Just an update... got my copy Monday, skimmed over it, and it looks excellent. It covers a lot of topics that previous books I've used didn't, some basic things I didn't know, and I learned a few new things in the first 50 pages. But it's got to go back on the pile for a few weeks, at least until I finish this Statistics course... darn.
Yeah I got mine Monday also. I've read about the first 100 or so pages and done all the exercises. Haven't learned anything new so far, but I'm reading it in conjunction with PRO C# and .NET 2010 which is explaining a whole lot of things I never even new existed.
LINQPad is great. I use it all the time for testing small snippets, one-time mini-programs, and just playing around to figure out how to use a .NET feature. The Dump() method is particularly useful for getting a feel for the structure of an object you're not familiar with.
The shout of progress is not "Eureka!" it's "Strange... that's not what i expected". - peterchen
Just a tip, but I found that many (not all of them) sample code in books where wrong in some way or another. Sometimes it was a type-o, sometimes they use a function that doesn't work or often they have a wrong logic, sometimes you need to have done something else and they forgot to mention. Most problems are small, in a rare occasion it is totally wrong.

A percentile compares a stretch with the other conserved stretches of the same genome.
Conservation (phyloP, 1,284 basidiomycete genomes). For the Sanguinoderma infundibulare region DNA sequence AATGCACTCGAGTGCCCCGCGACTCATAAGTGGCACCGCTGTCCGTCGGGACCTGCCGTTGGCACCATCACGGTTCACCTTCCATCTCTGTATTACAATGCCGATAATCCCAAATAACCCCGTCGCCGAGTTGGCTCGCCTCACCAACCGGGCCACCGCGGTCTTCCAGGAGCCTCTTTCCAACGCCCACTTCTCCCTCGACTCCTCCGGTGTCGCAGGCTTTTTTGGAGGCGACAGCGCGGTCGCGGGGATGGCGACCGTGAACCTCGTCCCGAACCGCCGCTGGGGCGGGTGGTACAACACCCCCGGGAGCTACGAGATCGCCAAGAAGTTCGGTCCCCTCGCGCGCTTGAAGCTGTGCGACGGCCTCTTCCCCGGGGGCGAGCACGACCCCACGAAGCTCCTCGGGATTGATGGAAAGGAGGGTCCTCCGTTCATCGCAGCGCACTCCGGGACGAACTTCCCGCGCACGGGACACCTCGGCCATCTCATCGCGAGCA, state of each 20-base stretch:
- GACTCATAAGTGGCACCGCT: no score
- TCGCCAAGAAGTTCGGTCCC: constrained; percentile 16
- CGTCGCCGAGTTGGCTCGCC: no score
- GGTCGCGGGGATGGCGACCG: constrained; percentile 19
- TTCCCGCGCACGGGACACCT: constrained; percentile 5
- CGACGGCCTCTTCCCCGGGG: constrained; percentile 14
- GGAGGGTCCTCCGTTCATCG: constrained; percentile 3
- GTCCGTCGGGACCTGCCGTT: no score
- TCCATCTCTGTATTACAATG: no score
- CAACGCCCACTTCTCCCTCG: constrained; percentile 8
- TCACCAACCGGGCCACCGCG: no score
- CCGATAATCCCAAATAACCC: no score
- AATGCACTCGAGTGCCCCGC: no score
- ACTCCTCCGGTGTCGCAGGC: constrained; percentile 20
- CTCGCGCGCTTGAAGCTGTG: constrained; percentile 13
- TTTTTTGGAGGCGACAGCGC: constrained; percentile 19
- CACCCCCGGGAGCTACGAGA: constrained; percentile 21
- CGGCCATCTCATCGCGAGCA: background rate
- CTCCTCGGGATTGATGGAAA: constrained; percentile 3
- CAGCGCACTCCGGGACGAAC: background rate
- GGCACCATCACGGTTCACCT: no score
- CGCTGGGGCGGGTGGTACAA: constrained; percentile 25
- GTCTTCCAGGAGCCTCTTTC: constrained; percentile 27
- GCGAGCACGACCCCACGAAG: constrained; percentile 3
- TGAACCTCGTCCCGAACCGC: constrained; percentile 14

I suspect more or less it is done on purpose to let you think and figure out for yourself, but it could be frustrating if you don't expect errors in samples.
Not sure why this was downvoted, gave it a 4 to compensate.
Textbooks with exercises seem to be out of fashion these days. K&R (the classic C language guide) has them at the end of every chapter, and that was a good idea (even if I didn't actually do most of them!). But it is a good suggestion to read the description of a problem or a language feature, stop before you get to their worked example, and try to solve it/make use of it yourself, then look at what they prepared.
Unfortunately it's so long since I needed non-programmers' introductions that I can't really offer any meaningful advice because my source material is not relevant any more.
I had a great textbook for learning introductory algorithms like binary searches and stuff like that, and it had exercises at the end of each chapter we read. That helped me learn the material because I was having to create a program based off the exercise that didn't exactly match the samples in the book.